My Rental Made Me Sick!

I think, in fact, my rental car did make me sick! And I am going to tell you why I know this to be true in order to help you avoid the same thing happening to you.

I was fortunate enough to be invited to a dear friend’s daughter’s wedding in Utah. I was so excited to witness what was sure to be a wonderful celebration uniting not only two people in love, but also the marriage of two incredible cultures steeped in rich tradition and two large, loving, supportive families. Kelsie and Laki (names are changed to protect their identities) come from two very different cultures. She from a large family very active in their Church of Latter-Day Saints community and he, from the Polynesian, Samoan culture. This was a wedding not to be missed held at a beautiful ranch in the mountains of Utah. I couldn’t wait!

I had to travel from my midwestern hometown to Salt Lake City, UT to attend the wedding. My travel day was gratefully uneventful – gotta appreciate that in these days of flight delays, ground stops, staffing shortages and other challenges to airline travel. I was feeling grateful that all went smoothly, arriving shortly before noon local time. I must be livin’ right, I thought!

Upon arrival in Salt Lake City, Utah I collected my rental car without incident, highlighting the few scratches I saw on the driver’s side door to the efficient rental car representative helping me load my luggage. He noted the scratches, and I was on my way.

When I got in the car, I noticed it had a bit of an odor, a fragrance or sorts, reminding me of cheap men’s cologne that lingers in the nostrils for hours. It brought me right back to 1993, Spring Break at Carlos and Charlies where co-eds famously drank too much tequila, danced on a too crowded dance floor and doused themselves with too much cheap cologne! I had assumed that the odor may have been left over from whomever cleaned the vehicle and the smell would dissipate once I started the car, opened windows and got the air moving.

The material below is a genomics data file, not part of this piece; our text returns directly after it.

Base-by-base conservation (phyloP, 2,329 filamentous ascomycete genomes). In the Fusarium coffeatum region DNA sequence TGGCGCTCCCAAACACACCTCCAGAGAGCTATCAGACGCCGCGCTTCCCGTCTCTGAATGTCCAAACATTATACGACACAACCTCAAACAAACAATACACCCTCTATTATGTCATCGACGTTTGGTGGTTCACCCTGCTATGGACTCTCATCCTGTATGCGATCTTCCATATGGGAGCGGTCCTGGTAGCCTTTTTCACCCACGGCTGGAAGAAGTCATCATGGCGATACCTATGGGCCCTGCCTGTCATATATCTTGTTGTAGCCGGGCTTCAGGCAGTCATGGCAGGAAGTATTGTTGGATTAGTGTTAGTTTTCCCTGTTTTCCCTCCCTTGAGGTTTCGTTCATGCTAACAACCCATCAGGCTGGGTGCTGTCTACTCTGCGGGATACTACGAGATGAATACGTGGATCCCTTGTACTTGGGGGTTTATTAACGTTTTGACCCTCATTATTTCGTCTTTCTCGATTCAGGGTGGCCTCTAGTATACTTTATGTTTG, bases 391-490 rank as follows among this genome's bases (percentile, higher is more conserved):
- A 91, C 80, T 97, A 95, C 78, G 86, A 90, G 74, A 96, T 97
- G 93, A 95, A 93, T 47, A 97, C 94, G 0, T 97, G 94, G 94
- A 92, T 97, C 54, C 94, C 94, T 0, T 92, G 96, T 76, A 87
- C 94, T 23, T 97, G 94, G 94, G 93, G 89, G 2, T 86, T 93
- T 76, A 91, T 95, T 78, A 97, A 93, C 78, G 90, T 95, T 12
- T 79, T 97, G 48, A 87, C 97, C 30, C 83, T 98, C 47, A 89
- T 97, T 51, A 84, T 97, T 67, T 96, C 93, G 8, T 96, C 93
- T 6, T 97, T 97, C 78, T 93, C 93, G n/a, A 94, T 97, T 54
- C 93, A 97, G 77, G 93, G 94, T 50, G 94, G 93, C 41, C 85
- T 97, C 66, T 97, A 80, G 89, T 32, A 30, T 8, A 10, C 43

I was dead wrong about that. The smell never went away. Even getting stronger when I turned up the fan as I desperately tried to air out the car with the fan on high and windows open to provide a path of escape for this awful air. I noticed I had developed a slight headache behind my right eye, like someone was stabbing me with a sharp knife! I have been in the Indoor Air Quality industry for the last two decades, so I know a thing or two about the consequences of breathing contaminated indoor air quality and it was starting to happen to me. Headache, dizziness, nausea, etc. I became acutely aware that I was breathing the 100s of chemicals found in home/car “fragrances” that are designed to mask unpleasant odors.